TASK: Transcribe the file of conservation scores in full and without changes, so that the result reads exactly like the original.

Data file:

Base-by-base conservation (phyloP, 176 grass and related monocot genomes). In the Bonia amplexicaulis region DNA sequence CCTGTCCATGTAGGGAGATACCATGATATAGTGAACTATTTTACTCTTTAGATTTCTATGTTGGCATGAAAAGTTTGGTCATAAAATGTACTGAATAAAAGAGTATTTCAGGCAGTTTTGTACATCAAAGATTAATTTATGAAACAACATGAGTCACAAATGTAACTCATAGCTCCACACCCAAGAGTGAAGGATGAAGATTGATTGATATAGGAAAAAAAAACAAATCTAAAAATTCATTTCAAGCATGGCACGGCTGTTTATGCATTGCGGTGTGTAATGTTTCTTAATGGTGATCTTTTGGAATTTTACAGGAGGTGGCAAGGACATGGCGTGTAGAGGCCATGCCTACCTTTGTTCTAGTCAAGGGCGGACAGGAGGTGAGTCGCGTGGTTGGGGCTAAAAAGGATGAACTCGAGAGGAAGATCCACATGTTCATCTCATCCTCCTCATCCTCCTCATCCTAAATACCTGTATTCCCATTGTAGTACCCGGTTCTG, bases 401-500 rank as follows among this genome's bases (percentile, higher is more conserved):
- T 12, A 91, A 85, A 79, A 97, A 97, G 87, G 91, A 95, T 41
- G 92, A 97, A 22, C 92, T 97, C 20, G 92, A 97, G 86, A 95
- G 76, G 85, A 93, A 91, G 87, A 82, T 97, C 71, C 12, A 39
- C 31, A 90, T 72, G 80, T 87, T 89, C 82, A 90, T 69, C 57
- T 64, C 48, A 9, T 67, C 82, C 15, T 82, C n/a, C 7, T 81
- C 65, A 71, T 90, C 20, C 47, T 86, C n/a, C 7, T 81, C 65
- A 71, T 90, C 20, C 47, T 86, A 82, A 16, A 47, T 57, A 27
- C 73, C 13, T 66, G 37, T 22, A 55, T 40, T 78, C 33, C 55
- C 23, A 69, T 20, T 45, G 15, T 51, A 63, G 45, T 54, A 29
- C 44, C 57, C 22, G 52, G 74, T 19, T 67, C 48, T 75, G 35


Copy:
Base-by-base conservation (phyloP, 176 grass and related monocot genomes). In the Bonia amplexicaulis region DNA sequence CCTGTCCATGTAGGGAGATACCATGATATAGTGAACTATTTTACTCTTTAGATTTCTATGTTGGCATGAAAAGTTTGGTCATAAAATGTACTGAATAAAAGAGTATTTCAGGCAGTTTTGTACATCAAAGATTAATTTATGAAACAACATGAGTCACAAATGTAACTCATAGCTCCACACCCAAGAGTGAAGGATGAAGATTGATTGATATAGGAAAAAAAAACAAATCTAAAAATTCATTTCAAGCATGGCACGGCTGTTTATGCATTGCGGTGTGTAATGTTTCTTAATGGTGATCTTTTGGAATTTTACAGGAGGTGGCAAGGACATGGCGTGTAGAGGCCATGCCTACCTTTGTTCTAGTCAAGGGCGGACAGGAGGTGAGTCGCGTGGTTGGGGCTAAAAAGGATGAACTCGAGAGGAAGATCCACATGTTCATCTCATCCTCCTCATCCTCCTCATCCTAAATACCTGTATTCCCATTGTAGTACCCGGTTCTG, bases 401-500 rank as follows among this genome's bases (percentile, higher is more conserved):
- T 12, A 91, A 85, A 79, A 97, A 97, G 87, G 91, A 95, T 41
- G 92, A 97, A 22, C 92, T 97, C 20, G 92, A 97, G 86, A 95
- G 76, G 85, A 93, A 91, G 87, A 82, T 97, C 71, C 12, A 39
- C 31, A 90, T 72, G 80, T 87, T 89, C 82, A 90, T 69, C 57
- T 64, C 48, A 9, T 67, C 82, C 15, T 82, C n/a, C 7, T 81
- C 65, A 71, T 90, C 20, C 47, T 86, C n/a, C 7, T 81, C 65
- A 71, T 90, C 20, C 47, T 86, A 82, A 16, A 47, T 57, A 27
- C 73, C 13, T 66, G 37, T 22, A 55, T 40, T 78, C 33, C 55
- C 23, A 69, T 20, T 45, G 15, T 51, A 63, G 45, T 54, A 29
- C 44, C 57, C 22, G 52, G 74, T 19, T 67, C 48, T 75, G 35